Shallow-gas fracturing is very prevalent in western Canada. Several thousand wells are typically drilled and completed in the shallow- gas fields every year. All these wells are typically hydraulically fractured. Before 1999, after testing for microtoxicity, the flowback fluid was allowed to be land farmed in southeastern Alberta. In that year, the Alberta Energy and Utilities Board began more stringent enforcement of Guide 58, which required that flowback fluid be disposed in a disposal well.
At that time, one operator typically had a project of 300 to 400 wells with an average of 5 fracs per day during spring/sum- mer. When the fluid could no longer be land farmed, attempts were made to recycle the flowback fluid. The chemistry of the surfactant-gel fluid was insensitive to the water quality, which made the recycling concept successful. Several cost advantages were achieved, which will be detailed in the paper. These included freshwater costs, transportation costs, disposal costs, and chemical costs. An additional advantage that was realized involved a 50% reduction in the freshwater requirements for a project—a significant additional benefit because several years of drought conditions have caused water shortages in the area.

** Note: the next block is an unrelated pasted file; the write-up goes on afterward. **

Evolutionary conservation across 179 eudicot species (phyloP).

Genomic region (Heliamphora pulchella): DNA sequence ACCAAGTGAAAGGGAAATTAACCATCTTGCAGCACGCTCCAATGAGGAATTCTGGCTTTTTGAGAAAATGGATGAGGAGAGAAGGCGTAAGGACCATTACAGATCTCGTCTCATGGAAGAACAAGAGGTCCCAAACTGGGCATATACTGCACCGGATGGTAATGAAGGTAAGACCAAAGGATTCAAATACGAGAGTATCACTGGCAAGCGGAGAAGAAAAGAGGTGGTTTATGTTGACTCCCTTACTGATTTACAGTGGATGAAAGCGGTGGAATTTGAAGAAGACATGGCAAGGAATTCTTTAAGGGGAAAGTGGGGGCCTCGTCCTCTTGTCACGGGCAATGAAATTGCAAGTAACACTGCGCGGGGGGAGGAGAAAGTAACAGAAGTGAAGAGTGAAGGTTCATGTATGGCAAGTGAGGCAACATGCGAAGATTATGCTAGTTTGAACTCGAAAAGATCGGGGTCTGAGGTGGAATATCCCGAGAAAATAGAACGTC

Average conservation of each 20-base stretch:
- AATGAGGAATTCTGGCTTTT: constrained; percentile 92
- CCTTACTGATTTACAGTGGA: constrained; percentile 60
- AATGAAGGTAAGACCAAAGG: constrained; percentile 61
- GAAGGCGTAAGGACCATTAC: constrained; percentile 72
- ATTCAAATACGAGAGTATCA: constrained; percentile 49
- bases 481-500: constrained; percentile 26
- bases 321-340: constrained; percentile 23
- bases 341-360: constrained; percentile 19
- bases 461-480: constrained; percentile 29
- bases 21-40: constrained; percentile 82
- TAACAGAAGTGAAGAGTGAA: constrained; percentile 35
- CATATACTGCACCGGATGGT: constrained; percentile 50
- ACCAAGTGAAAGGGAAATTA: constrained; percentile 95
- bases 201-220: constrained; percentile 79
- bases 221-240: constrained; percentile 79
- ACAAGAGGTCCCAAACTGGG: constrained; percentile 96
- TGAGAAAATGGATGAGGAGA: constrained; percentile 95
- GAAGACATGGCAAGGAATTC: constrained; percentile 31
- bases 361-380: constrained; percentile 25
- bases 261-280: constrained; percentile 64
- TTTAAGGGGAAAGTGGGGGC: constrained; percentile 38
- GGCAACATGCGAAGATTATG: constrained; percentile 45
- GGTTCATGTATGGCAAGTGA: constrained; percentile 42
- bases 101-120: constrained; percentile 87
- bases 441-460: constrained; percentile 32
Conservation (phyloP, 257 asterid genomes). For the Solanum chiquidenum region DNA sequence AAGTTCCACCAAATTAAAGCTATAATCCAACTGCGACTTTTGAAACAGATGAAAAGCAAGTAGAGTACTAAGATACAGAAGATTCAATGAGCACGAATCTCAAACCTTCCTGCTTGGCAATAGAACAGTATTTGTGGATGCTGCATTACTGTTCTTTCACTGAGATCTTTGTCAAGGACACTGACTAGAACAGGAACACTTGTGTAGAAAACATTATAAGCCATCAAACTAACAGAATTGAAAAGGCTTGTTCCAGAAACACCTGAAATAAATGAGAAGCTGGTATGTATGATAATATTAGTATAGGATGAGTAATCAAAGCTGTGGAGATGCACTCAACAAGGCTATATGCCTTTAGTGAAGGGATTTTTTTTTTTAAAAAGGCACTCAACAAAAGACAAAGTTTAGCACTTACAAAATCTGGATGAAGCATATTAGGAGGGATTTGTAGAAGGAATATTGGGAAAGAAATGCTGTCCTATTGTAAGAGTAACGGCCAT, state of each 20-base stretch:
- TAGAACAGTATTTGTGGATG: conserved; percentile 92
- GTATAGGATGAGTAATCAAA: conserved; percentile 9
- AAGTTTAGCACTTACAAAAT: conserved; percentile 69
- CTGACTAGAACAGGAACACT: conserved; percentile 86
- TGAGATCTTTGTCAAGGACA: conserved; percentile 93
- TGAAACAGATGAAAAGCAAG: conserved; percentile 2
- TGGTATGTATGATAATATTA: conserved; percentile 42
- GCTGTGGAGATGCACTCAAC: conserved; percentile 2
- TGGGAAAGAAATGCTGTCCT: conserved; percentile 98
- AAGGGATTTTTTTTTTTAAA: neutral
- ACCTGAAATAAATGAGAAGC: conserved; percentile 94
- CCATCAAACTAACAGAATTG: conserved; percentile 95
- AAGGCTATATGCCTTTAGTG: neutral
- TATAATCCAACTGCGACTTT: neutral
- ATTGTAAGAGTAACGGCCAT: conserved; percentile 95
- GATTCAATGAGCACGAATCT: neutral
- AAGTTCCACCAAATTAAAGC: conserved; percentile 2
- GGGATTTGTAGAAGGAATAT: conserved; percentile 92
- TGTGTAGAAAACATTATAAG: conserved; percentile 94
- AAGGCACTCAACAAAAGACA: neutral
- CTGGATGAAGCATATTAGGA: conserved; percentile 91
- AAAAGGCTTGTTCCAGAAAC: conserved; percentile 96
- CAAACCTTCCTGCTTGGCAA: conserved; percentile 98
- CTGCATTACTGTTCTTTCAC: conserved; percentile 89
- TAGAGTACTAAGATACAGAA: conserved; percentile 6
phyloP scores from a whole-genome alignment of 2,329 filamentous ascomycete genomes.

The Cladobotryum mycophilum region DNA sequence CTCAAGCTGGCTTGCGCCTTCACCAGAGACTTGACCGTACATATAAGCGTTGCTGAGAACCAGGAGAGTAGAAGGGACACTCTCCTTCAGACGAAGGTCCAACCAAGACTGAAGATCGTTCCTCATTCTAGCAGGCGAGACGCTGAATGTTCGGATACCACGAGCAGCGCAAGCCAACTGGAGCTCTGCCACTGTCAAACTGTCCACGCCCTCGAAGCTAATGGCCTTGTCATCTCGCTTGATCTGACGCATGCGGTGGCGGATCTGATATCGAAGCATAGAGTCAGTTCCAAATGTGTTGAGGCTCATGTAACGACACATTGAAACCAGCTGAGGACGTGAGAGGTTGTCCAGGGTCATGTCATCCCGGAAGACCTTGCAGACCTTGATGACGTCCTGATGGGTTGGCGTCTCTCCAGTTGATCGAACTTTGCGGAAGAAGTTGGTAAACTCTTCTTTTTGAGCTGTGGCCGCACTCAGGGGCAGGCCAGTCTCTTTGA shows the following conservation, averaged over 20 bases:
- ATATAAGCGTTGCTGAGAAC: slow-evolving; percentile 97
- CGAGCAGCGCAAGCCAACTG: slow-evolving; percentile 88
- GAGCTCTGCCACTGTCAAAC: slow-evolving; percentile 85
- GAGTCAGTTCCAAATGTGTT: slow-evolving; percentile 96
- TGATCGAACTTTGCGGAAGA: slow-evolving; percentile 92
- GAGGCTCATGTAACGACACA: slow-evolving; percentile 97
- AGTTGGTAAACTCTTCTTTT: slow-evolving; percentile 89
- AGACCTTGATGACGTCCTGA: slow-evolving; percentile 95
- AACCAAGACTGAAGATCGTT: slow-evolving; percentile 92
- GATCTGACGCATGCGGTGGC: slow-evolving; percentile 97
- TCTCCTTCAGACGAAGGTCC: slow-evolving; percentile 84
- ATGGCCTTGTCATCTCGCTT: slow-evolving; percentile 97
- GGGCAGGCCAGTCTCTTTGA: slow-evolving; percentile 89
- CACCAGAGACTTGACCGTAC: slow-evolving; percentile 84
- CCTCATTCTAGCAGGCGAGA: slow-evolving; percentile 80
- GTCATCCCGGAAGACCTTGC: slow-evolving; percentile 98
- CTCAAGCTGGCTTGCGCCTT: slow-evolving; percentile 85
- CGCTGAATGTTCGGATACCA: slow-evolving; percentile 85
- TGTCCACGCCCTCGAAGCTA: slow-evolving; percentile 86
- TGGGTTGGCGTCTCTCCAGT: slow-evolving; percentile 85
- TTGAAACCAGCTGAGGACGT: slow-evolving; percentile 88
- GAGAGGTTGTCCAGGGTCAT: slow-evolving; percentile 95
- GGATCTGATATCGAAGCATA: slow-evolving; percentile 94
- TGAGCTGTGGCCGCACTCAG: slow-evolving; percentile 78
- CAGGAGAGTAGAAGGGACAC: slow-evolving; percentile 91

This paper will detail the chemistry of the fracturing gel, its field application, the optimized recycling operation, and the details on cost advantages achieved, as well as future direction for further reduction in freshwater usage on a project basis.